By Ma Wen Jie

Weights are used in scuba diving to decrease buoyancy and allow divers to comfortably explore lower depths. Although commercial weights are readily available, making your own dive weights isn't difficult. Homemade dive weights are commonly made of bags filled with a heavy material. Although you can use sand, lead shot is more efficient because it provides more weight per volume.

Bag Material

Although any bag material can work for dive weight bags, synthetic materials will often last longer. The exact bag material you use will depend on the type of weight. If you are using larger lead shot, a fine nylon mesh can make a good, durable bag material. However, if you are using sand, a durable ballistic nylon may make a better bag. Whatever you choose as weight bag material, use nylon strapping to make straps that work with any existing weight vests or belts.

Weight Material

A number of different materials can work well in homemade dive weight bags. Filling your weight bags with sand is cheap and easy. In some cases, small rocks can also make good dive weights. An advantage to using existing natural material like sand or rocks is that you can adjust your buoyancy underwater by either removing or adding weights. If you plan on doing this, you will likely need to make your bags with a zipper or other fastener.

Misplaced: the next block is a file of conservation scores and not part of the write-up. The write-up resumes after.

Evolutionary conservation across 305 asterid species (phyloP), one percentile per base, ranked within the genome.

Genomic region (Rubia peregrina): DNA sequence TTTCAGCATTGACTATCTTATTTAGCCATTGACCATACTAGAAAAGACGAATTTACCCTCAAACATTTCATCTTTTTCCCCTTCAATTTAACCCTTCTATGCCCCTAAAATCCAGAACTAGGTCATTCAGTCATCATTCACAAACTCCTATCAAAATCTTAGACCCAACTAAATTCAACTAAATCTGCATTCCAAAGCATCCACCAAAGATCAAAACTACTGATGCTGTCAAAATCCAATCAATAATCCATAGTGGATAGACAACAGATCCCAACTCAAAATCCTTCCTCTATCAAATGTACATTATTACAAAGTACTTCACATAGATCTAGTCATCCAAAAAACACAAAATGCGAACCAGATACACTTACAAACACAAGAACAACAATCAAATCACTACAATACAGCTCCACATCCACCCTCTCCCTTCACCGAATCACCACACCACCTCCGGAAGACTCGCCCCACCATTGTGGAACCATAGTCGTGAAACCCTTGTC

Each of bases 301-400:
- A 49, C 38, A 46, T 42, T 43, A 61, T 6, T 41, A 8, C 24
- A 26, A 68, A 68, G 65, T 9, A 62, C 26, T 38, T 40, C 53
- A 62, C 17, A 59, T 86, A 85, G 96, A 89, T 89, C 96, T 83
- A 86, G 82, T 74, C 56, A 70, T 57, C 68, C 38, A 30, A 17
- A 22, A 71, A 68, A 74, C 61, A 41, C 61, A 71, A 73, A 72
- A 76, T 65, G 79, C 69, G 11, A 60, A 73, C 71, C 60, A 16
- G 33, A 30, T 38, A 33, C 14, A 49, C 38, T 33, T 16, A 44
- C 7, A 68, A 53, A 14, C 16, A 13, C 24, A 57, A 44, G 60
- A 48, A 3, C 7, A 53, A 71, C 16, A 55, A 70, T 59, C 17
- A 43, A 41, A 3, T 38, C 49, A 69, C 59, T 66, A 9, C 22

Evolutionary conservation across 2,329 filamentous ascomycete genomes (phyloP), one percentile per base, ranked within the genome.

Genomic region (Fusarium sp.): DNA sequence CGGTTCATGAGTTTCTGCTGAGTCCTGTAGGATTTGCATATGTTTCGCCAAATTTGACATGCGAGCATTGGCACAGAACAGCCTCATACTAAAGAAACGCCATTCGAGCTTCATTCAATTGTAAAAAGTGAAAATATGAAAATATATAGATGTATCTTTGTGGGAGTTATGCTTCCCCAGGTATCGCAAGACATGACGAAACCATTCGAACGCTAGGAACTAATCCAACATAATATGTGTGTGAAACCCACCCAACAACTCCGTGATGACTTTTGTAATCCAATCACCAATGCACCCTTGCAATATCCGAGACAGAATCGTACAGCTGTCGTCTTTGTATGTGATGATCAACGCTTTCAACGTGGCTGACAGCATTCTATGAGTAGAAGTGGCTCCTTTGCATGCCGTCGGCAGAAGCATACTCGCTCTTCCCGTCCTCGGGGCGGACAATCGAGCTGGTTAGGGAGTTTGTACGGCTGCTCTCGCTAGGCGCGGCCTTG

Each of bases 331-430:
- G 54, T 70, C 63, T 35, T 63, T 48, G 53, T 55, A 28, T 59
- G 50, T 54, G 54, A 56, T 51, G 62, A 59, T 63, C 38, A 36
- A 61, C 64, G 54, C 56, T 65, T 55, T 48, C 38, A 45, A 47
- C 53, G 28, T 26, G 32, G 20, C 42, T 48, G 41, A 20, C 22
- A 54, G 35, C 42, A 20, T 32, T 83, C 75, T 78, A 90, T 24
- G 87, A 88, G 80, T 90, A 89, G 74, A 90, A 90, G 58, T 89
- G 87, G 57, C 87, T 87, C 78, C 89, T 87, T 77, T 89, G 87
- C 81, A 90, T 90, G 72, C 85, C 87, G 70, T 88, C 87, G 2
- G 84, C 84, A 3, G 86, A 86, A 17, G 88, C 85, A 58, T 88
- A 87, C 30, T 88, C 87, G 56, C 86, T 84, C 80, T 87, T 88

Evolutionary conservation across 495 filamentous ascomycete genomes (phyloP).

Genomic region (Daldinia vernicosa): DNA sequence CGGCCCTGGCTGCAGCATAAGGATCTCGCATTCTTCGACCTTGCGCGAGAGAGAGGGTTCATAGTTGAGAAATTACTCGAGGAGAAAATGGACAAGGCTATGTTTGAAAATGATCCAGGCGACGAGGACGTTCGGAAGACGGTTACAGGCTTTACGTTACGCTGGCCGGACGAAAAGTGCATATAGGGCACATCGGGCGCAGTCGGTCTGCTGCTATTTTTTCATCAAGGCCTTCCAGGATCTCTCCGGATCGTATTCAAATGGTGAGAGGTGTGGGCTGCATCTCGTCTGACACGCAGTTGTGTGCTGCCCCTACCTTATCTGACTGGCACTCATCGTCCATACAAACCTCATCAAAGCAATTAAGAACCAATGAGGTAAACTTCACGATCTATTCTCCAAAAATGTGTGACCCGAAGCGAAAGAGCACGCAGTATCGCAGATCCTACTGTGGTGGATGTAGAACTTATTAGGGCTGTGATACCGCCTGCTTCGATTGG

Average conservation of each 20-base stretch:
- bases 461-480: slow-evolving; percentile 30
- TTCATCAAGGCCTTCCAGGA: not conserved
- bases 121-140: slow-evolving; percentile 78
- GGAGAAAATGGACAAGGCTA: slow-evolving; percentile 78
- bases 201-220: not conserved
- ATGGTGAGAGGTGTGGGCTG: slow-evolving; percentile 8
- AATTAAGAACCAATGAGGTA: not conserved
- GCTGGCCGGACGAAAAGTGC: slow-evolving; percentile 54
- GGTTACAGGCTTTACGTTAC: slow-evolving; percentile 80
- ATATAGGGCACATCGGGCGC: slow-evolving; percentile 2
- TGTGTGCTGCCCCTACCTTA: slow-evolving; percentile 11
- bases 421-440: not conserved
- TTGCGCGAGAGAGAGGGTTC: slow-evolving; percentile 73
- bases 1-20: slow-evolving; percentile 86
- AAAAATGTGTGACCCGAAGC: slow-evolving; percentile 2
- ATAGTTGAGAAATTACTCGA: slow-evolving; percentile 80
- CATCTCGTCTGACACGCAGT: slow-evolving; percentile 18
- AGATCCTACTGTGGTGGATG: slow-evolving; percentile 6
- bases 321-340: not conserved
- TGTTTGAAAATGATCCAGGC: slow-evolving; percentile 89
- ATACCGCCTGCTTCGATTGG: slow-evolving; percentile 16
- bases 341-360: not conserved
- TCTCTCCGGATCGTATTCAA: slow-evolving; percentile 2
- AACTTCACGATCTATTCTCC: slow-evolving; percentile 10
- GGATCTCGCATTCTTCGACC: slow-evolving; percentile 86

Another common way to make weight bags is to fill the bags with lead shot. Because of lead's density, it allows deeper dives with the same volume of dive weight bags.

Regardless of the type of weights used, buoyancy vests can be a good way to control buoyancy without dumping sand or stone weights.

Weight Vest

You can make a simple dive weight vest out of a common fishing or photographer's vest. Any vest with many pockets can work. Depending on how much buoyancy you need, you can add rocks directly to the pockets or add dive weight bags filled with sand or lead shot. If you do use lead shot filled bags, you may want to dive with a bag on a rope to allow you to recover your dive weights if you need to shed weight or accidentally lose one.


About the Author

Although he grew up in Latin America, Mr. Ma is a writer based in Denver. He has been writing since 1987 and has written for NPR, AP, Boeing, Ford New Holland, Microsoft, RAHCO International, Umax Data Systems and other manufacturers in Taiwan. He studied creative writing at Mankato State University in Minnesota. He speaks fluent Mandarin Chinese, English and reads Spanish.